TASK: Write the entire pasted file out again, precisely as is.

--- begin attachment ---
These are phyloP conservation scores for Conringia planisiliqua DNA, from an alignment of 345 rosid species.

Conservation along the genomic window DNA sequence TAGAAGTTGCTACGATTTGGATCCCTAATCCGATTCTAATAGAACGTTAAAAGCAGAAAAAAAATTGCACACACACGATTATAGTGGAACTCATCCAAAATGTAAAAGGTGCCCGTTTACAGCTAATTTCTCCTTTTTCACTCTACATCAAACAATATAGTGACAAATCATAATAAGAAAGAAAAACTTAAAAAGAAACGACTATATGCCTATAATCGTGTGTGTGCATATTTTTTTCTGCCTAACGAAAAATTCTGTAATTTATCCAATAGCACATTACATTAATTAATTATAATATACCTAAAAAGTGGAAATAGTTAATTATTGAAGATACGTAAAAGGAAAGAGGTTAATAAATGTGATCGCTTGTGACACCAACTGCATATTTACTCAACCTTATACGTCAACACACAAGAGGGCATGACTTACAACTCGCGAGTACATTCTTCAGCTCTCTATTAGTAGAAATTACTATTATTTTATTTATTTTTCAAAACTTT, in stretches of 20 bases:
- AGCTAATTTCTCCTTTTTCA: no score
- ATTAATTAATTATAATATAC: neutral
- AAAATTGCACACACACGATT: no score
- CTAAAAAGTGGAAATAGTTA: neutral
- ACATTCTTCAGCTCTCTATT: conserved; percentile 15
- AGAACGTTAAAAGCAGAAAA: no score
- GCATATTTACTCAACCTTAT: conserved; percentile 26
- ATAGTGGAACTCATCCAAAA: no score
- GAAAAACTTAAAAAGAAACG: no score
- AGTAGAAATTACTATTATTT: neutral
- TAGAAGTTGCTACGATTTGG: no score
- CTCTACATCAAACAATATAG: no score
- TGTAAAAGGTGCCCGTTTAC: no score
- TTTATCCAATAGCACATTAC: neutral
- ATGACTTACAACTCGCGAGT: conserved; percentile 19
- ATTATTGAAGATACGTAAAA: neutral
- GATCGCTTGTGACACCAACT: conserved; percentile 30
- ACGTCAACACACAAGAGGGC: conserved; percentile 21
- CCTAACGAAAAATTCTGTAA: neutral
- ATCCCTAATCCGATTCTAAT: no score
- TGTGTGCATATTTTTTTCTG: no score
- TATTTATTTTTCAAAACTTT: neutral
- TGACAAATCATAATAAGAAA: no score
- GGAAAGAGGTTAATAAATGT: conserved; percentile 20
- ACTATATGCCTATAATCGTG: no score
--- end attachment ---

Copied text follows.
These are phyloP conservation scores for Conringia planisiliqua DNA, from an alignment of 345 rosid species.

Conservation along the genomic window DNA sequence TAGAAGTTGCTACGATTTGGATCCCTAATCCGATTCTAATAGAACGTTAAAAGCAGAAAAAAAATTGCACACACACGATTATAGTGGAACTCATCCAAAATGTAAAAGGTGCCCGTTTACAGCTAATTTCTCCTTTTTCACTCTACATCAAACAATATAGTGACAAATCATAATAAGAAAGAAAAACTTAAAAAGAAACGACTATATGCCTATAATCGTGTGTGTGCATATTTTTTTCTGCCTAACGAAAAATTCTGTAATTTATCCAATAGCACATTACATTAATTAATTATAATATACCTAAAAAGTGGAAATAGTTAATTATTGAAGATACGTAAAAGGAAAGAGGTTAATAAATGTGATCGCTTGTGACACCAACTGCATATTTACTCAACCTTATACGTCAACACACAAGAGGGCATGACTTACAACTCGCGAGTACATTCTTCAGCTCTCTATTAGTAGAAATTACTATTATTTTATTTATTTTTCAAAACTTT, in stretches of 20 bases:
- AGCTAATTTCTCCTTTTTCA: no score
- ATTAATTAATTATAATATAC: neutral
- AAAATTGCACACACACGATT: no score
- CTAAAAAGTGGAAATAGTTA: neutral
- ACATTCTTCAGCTCTCTATT: conserved; percentile 15
- AGAACGTTAAAAGCAGAAAA: no score
- GCATATTTACTCAACCTTAT: conserved; percentile 26
- ATAGTGGAACTCATCCAAAA: no score
- GAAAAACTTAAAAAGAAACG: no score
- AGTAGAAATTACTATTATTT: neutral
- TAGAAGTTGCTACGATTTGG: no score
- CTCTACATCAAACAATATAG: no score
- TGTAAAAGGTGCCCGTTTAC: no score
- TTTATCCAATAGCACATTAC: neutral
- ATGACTTACAACTCGCGAGT: conserved; percentile 19
- ATTATTGAAGATACGTAAAA: neutral
- GATCGCTTGTGACACCAACT: conserved; percentile 30
- ACGTCAACACACAAGAGGGC: conserved; percentile 21
- CCTAACGAAAAATTCTGTAA: neutral
- ATCCCTAATCCGATTCTAAT: no score
- TGTGTGCATATTTTTTTCTG: no score
- TATTTATTTTTCAAAACTTT: neutral
- TGACAAATCATAATAAGAAA: no score
- GGAAAGAGGTTAATAAATGT: conserved; percentile 20
- ACTATATGCCTATAATCGTG: no score